The Marvellous Margery Fish and her Cottage Garden
I’ve been collecting gardening books for as long as I’ve been gardening, which probably explains why I have an entire wall of books on anything garden-related, including many bought second hand over the years. For the past few weeks I have been trawling through them, putting together excerpts for an evening of gardening entertainment that is being held in aid of a local charity. It has been great fun and has reminded me of the many fine garden writers who have largely been forgotten.
One of my favourites is Margery Fish – and in particular her first book ‘We Made a Garden’ (1956). She didn’t come to gardening until her late forties, when she and her husband Walter moved to East Lambrook Manor in Somerset. The book was originally called ‘Gardening with Walter’ but the publisher decided there was too much Walter and not enough gardening. Theirs was not an easy gardening relationship and reading the book, you are left with the impression that Margery was amazingly tolerant and long-suffering of Walter’s autocratic ways.
When Margery built dry stone walls in the garden and planted them with alpines, Walter decided she was spending too much time ‘poking belly-crawlers into rat holes’ instead of jobs he thought more important. Deadheading was another bone of contention with Walter snipping the heads off the roses, but never picking them and Margery resentfully tidying up behind him because she couldn’t bear to see the beds littered with dead flowers’. When I read that her method of deadheading naturalised daffodils was to use an old sword specially sharpened for the purpose and she writes ‘one can slash off a lot of heads in a very short time’ I suspect that this was one way of getting over her frustration with Walter!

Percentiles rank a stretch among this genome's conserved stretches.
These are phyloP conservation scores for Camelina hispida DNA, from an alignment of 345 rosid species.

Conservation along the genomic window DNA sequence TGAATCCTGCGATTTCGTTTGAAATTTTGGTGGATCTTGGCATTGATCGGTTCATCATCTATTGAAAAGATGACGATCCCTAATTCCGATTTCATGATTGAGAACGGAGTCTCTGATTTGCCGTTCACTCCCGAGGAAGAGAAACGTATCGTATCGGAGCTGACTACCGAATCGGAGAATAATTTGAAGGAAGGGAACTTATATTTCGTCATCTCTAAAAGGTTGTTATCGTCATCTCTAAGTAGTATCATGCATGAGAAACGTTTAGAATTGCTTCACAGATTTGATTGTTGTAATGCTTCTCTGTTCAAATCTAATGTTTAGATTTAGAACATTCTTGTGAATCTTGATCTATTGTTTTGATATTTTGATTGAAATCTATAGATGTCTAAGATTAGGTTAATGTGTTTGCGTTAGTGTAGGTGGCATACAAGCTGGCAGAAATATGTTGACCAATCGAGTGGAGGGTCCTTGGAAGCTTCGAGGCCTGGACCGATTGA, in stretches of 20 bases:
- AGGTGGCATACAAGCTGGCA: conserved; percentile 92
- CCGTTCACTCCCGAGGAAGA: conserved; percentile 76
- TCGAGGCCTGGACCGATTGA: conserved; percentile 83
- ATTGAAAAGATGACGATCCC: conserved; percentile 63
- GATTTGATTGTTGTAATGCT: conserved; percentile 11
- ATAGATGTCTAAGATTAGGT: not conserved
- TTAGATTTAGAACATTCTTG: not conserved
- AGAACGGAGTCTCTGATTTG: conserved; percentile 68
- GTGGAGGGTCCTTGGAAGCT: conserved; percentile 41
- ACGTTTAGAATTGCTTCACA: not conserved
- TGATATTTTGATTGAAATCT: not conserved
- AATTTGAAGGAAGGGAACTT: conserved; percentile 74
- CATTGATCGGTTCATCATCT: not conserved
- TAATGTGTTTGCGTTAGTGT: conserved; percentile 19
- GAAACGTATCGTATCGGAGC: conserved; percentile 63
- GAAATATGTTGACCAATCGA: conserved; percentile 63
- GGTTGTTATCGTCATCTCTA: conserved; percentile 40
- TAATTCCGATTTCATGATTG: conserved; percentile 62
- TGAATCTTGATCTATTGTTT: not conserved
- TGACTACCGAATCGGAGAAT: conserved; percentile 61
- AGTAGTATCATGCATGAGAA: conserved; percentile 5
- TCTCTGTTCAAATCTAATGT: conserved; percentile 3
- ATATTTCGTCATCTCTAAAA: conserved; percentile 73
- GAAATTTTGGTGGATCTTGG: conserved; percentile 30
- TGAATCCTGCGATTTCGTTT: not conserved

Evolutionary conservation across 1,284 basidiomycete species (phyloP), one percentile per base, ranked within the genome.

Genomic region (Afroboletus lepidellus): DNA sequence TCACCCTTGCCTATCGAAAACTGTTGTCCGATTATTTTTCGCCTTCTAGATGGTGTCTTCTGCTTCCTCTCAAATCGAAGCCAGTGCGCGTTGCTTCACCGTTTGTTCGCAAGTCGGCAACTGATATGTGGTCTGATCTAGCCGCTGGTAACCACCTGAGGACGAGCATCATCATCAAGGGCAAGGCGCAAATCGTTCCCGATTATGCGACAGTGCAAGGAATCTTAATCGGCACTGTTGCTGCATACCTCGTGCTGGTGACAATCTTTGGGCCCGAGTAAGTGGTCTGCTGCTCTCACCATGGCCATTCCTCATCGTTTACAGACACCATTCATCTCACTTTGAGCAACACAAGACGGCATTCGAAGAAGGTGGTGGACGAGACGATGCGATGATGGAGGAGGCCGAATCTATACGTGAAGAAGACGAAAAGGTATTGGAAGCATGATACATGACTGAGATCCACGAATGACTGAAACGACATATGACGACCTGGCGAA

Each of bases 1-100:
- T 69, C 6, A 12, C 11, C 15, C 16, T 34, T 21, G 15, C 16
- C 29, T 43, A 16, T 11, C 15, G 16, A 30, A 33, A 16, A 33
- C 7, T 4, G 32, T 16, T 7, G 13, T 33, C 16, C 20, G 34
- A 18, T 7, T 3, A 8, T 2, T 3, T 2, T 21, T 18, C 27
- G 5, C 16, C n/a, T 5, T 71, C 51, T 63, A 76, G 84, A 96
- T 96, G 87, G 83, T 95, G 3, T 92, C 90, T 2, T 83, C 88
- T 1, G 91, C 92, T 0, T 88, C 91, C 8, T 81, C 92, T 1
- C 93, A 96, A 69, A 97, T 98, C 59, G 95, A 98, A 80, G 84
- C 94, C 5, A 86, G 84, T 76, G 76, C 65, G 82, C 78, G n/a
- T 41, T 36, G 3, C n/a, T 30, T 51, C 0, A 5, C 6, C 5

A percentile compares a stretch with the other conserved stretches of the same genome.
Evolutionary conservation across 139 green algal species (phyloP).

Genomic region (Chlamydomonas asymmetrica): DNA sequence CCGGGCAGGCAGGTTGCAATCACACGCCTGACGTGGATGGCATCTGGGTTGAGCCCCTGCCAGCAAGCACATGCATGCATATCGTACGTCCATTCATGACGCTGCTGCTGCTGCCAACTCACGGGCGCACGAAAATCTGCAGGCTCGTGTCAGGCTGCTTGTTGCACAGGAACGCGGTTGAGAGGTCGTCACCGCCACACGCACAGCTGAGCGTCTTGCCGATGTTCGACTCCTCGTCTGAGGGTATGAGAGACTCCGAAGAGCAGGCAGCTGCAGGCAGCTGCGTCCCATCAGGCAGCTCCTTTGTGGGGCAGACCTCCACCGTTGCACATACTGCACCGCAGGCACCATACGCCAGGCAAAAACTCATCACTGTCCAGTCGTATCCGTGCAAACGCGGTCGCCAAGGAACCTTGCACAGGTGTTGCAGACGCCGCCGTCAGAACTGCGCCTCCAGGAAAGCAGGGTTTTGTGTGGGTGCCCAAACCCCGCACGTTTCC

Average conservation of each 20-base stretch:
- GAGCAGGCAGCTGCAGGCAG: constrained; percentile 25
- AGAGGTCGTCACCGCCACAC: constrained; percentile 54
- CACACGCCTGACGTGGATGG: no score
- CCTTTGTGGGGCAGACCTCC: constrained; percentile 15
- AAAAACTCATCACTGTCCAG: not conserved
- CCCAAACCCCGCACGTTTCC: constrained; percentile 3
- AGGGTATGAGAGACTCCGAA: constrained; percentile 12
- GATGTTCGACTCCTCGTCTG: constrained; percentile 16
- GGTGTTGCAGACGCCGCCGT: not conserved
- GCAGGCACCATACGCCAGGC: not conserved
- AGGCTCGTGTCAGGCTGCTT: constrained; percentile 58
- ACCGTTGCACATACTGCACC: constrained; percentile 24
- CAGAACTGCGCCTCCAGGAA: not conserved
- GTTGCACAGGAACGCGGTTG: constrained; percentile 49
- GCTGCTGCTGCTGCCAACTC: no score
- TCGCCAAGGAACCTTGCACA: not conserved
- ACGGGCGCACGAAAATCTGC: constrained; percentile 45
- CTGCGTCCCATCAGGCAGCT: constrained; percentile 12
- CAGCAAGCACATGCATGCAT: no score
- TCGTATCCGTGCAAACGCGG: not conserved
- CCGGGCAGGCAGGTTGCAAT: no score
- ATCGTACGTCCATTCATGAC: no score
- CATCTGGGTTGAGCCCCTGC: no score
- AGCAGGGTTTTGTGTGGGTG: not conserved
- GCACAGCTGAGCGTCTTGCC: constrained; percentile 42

He liked ‘his’ drive and ‘his’ paths to be pristine, so Margery always hoped he would not be around when she was swopping plants with her friends who were unaware they were scattering earth over ‘the sacred drive’. After Walter’s death Margery was freed of the need to compromise and East Lambrook Manor garden became known as the home of English cottage gardening and is now Grade I listed. Margery came to regard the gravel drive as a ‘convenient rooting medium for stray seeds’.
Although I never visited the garden in her lifetime, I did go there some years ago and was charmed by its abundant informality. I will give Walter the credit for giving its underlying structure, but its beauty was entirely down to Margery.
‘We Made a Garden’ is still in print (with nicer covers than my copy!) and is a great read.
For details on how to visit East Lambrook Manor Garden go to www.eastlambrook.com